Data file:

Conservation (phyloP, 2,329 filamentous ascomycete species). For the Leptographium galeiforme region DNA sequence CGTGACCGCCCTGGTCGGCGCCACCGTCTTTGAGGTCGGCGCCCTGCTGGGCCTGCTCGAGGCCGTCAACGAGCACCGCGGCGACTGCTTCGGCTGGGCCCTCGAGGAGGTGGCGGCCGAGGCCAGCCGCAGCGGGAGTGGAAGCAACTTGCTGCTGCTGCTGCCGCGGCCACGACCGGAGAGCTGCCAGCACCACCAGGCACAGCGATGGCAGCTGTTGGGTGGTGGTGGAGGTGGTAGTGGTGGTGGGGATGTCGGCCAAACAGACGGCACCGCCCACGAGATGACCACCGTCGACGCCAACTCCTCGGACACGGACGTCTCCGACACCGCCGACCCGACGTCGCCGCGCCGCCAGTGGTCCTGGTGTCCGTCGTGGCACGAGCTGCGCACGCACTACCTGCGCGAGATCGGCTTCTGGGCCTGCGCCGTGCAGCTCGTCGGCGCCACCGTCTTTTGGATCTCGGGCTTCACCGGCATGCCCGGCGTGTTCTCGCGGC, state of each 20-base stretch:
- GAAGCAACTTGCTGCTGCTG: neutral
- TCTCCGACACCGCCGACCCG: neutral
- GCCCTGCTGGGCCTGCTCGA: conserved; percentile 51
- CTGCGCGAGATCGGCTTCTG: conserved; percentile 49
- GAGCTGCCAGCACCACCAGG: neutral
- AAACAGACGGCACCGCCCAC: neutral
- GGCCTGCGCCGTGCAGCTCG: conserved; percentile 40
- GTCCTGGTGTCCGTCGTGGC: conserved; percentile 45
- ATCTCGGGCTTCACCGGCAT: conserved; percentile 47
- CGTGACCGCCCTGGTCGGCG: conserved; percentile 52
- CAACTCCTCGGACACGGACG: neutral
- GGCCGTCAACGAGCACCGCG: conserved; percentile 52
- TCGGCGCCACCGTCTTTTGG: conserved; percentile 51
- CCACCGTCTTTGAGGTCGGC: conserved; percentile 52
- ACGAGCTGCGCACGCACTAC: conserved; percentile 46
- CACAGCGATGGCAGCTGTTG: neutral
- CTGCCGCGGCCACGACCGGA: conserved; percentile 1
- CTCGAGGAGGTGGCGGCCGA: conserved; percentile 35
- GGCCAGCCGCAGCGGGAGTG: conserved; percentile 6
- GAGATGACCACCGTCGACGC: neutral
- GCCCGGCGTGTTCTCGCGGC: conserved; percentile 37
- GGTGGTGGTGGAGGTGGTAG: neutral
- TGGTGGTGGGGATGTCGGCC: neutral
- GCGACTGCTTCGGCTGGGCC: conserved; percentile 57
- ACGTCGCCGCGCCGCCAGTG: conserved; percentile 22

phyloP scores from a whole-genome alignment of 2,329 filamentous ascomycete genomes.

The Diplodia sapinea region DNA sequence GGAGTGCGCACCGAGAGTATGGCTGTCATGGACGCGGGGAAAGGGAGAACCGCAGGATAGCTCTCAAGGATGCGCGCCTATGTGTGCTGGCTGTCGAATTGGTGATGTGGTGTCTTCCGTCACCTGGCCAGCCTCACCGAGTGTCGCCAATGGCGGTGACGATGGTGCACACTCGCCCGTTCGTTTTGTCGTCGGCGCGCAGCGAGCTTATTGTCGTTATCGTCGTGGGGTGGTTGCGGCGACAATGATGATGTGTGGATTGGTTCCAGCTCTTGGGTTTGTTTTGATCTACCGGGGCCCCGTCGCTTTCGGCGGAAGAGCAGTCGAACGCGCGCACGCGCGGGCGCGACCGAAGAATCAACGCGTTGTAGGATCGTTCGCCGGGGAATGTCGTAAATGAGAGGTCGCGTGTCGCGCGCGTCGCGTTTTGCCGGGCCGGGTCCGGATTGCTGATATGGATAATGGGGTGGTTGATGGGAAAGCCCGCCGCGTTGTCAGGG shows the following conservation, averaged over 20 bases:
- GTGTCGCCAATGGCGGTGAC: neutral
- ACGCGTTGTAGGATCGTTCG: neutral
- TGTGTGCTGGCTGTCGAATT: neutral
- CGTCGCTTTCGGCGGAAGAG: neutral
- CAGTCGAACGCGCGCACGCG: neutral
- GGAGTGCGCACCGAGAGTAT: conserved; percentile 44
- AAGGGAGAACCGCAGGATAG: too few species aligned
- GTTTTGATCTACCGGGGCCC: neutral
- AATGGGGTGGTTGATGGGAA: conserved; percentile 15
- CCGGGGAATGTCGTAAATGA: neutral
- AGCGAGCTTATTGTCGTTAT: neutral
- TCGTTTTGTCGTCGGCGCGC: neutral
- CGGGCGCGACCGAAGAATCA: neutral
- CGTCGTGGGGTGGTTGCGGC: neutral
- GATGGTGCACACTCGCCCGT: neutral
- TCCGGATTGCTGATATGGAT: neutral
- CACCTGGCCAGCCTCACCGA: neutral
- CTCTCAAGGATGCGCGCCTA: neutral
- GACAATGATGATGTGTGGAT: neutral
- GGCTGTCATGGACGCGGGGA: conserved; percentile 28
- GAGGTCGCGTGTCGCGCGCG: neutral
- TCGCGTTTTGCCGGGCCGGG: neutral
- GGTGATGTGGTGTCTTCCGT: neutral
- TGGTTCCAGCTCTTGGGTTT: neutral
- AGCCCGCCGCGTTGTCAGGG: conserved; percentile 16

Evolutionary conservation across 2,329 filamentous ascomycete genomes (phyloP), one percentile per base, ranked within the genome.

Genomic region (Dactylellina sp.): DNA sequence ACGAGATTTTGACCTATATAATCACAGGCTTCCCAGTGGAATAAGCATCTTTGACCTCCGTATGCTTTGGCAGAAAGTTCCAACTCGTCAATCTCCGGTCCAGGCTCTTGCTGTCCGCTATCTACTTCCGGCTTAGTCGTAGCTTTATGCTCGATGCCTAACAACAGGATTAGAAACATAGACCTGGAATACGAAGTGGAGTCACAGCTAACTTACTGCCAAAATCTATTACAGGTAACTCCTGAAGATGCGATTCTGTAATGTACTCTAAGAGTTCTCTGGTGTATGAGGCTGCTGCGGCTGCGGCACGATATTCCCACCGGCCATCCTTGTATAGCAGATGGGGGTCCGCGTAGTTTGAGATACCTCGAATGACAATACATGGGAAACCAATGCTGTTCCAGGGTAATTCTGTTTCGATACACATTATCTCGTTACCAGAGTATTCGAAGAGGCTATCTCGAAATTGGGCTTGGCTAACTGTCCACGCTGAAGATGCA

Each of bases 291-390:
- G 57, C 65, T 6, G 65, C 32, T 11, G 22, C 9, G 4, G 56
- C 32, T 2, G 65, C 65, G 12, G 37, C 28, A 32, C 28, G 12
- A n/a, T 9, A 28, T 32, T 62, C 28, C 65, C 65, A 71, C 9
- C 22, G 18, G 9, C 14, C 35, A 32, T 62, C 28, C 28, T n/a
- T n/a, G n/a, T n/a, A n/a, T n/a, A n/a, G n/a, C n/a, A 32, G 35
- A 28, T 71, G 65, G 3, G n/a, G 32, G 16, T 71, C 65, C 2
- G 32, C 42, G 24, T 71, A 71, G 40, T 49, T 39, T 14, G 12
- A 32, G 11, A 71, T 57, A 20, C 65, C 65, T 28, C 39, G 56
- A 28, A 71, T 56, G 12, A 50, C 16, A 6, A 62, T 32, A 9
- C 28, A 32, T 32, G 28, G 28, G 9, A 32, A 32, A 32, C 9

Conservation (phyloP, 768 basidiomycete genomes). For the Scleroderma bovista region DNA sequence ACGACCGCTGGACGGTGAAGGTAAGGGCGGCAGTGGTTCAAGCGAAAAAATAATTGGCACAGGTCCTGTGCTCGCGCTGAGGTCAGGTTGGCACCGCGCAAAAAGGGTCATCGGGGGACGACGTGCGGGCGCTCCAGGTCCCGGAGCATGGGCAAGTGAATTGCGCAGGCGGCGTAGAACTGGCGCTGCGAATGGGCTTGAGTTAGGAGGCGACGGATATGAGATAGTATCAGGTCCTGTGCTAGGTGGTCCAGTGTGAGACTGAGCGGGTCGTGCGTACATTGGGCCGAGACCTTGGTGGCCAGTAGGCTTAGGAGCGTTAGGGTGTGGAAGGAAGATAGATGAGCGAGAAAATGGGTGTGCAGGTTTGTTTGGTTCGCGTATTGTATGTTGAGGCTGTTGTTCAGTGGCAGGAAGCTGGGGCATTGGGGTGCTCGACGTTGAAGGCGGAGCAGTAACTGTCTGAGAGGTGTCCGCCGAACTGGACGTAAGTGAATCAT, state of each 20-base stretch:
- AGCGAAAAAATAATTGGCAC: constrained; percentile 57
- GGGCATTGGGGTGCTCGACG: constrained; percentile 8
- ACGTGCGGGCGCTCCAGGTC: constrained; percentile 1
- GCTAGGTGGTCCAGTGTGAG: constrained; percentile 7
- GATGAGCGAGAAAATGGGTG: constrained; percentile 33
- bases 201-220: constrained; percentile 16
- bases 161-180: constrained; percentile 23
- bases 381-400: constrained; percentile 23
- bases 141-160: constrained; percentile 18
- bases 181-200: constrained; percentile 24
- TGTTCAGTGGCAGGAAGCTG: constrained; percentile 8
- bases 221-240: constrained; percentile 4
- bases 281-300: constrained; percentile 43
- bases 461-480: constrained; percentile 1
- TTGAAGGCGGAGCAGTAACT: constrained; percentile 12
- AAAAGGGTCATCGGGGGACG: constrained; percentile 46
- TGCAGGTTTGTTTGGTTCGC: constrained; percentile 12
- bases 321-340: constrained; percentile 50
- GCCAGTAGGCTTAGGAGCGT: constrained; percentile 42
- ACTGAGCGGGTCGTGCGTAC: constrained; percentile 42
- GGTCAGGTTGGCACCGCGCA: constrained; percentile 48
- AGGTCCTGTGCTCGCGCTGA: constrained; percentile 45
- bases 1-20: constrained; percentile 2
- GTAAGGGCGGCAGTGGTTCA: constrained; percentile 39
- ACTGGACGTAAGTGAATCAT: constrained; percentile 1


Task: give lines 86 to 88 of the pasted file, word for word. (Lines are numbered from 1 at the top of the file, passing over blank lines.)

- GCCAGTAGGCTTAGGAGCGT: constrained; percentile 42
- ACTGAGCGGGTCGTGCGTAC: constrained; percentile 42
- GGTCAGGTTGGCACCGCGCA: constrained; percentile 48